Can BAS Terminology Be Standardized?
Why is there no common building automation language? And how do we cut down on the confusion?
I am often asked why BAS terminology is so confusing, and whether there should be a standard to address this issue. My answers to these questions are “because” and “no.” Cynicism aside, a lack of standardized BAS terminology makes it very difficult to specify, procure, and commission a BAS that meets the owner’s needs.
Standards benefit our industry greatly. BACnet is a perfect example of a standard that was needed and has helped our industry, though it is also an example of how we can never standardize BAS into complete clarity. We also cannot expect the BAS manufacturers to work together to standardize terminology that is rooted in the unique names given to their products. So, who is responsible for working through this terminology “Tower of Babel?” We all are!
Tower of Babel, Part 1: BAS Products
Everyone in our industry has their own set of terms for the various components in a BAS. The key here is to never assume that your terms are universal and that they mean the same thing to everyone else. Is the software and hardware that allows a user to interact with a BAS a “workstation,” “operator interface,” “HMI,” etc.? Who knows without a definition, and to make matters worse, each of these terms could refer to different components that go into the making of a user’s overall interaction with a BAS.
Tower of Babel, Part 2: Integration and BACnet
Open protocol and integration terminology is probably the area in our industry that leads to the most terminology confusion. I still read project requirements such as “fully and seamlessly integrate.” The problem is that the only integration that can ever come close to the goal of “fully and seamlessly” is that which occurs between the BAS products made by a single manufacturer, which is not the context in which it is ever used. In all other cases, there is no chance that this requirement can ever be met to even a far less optimistic degree.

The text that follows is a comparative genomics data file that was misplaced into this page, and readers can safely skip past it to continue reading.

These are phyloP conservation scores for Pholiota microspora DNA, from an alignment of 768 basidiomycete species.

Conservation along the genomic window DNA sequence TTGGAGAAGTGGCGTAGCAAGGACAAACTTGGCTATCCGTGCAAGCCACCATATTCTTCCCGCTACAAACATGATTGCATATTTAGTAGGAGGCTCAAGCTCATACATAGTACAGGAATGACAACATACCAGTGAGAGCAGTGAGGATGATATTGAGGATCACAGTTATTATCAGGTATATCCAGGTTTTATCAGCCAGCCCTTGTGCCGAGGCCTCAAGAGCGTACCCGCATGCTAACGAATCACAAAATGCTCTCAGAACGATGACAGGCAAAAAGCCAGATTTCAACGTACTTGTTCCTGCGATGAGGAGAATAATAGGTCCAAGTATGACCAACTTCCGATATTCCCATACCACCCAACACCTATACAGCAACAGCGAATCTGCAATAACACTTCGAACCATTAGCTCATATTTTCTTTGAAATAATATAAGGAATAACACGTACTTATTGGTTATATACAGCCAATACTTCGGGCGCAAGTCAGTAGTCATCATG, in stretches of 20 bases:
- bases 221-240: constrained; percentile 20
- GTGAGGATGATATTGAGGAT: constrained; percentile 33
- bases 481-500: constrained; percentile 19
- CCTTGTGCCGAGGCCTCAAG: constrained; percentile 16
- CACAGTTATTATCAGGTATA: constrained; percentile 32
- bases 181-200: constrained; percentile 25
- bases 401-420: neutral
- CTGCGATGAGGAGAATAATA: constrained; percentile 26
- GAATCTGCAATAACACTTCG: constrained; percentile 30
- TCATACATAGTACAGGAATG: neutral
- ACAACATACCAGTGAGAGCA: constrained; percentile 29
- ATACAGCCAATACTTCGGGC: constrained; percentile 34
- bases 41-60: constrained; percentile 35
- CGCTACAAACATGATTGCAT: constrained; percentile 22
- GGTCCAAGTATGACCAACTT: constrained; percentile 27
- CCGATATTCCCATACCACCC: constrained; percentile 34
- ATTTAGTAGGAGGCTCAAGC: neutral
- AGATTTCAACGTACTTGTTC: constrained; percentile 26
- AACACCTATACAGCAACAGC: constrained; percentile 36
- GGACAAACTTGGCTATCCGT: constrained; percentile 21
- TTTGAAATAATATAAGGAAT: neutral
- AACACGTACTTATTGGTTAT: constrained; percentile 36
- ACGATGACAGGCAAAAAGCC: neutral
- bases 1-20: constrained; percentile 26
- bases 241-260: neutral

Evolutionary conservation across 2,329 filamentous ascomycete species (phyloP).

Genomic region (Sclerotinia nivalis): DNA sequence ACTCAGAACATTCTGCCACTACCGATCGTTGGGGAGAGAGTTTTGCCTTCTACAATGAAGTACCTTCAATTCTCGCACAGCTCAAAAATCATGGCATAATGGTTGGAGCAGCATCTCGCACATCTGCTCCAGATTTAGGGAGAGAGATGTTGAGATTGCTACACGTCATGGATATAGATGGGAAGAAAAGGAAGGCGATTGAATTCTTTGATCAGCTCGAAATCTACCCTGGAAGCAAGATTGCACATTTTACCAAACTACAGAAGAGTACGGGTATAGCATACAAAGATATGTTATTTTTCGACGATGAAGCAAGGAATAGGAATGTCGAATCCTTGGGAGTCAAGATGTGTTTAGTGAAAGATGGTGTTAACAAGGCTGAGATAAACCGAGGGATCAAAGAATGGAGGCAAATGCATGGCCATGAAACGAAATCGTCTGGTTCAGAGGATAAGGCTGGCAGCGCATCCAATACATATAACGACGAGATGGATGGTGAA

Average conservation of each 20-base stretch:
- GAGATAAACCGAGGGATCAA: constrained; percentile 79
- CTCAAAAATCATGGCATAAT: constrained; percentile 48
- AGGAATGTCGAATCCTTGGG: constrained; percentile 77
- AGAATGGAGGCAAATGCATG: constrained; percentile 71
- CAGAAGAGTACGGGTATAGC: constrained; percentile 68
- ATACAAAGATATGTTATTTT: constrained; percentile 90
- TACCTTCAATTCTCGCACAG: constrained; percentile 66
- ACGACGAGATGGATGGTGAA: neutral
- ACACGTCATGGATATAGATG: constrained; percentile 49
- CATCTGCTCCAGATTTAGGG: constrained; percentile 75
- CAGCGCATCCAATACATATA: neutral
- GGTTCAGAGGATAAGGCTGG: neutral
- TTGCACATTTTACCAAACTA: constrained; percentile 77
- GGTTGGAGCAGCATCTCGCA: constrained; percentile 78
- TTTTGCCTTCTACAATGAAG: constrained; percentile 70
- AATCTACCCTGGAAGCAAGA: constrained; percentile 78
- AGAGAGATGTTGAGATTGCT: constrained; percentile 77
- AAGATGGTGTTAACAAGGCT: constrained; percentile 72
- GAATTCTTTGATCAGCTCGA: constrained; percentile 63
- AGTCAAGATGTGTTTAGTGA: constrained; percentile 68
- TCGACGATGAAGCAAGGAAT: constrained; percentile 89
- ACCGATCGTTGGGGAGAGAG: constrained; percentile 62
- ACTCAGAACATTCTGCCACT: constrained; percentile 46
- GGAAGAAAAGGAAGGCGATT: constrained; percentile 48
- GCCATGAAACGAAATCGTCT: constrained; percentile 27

The funny thing is that integration is one issue where we do have some amount of standardization, which is via BACnet. The BACnet standard goes into great detail about what it defines as “integration.” Namely, the standardization of the messaging services and data formats used for the sharing of real-time control information. What BACnet does not include in its definition of “integration” or standardization of any other BAS issues is anything about sequences, points lists, programming languages, system setup and diagnostics, and even what information must be shared. Yet many uses of the term “integration” that I see today still seem to include various combinations of the items not defined within BACnet.
Unfortunately, most in our industry do not have the IT training needed to translate BACnet’s detail into a clear definition of “integration” (which can then be specified, but not by just saying “see BACnet”). ASHRAE does offer classes to assist us in gaining this clarity, but anecdotal evidence would indicate that these are not widely attended classes.
Tower of Babel, Part 3: The Specification
Given the above, it is clear that a BAS specification must include definitions of the terms used in the specification. However, there is little reason to spend a lot of time trying to pick terminology based on what seems to be most widely used (i.e., de facto standard terms). Instead, a BAS specification merely needs to clearly define each term and then be internally consistent about the use of that term. I use terms “operator interface,” “DDC router,” “DDC panel,”, “DDC controller,” and “application specific controller” to specify the hierarchy of BAS products common to most manufacturers’ systems. Are these universally accepted terms? No. Do I even consider these the best possible terms for a given system’s products? No, but they are well-defined within my spec and then used in an internally consistent manner.
A Final Word
Standards cannot help simplify all aspects of engineering, especially for something that deals with a subject that isn’t taught to mechanical engineers. Continuing education, research, and critical thinking is what is needed to help resolve this Tower of Babel.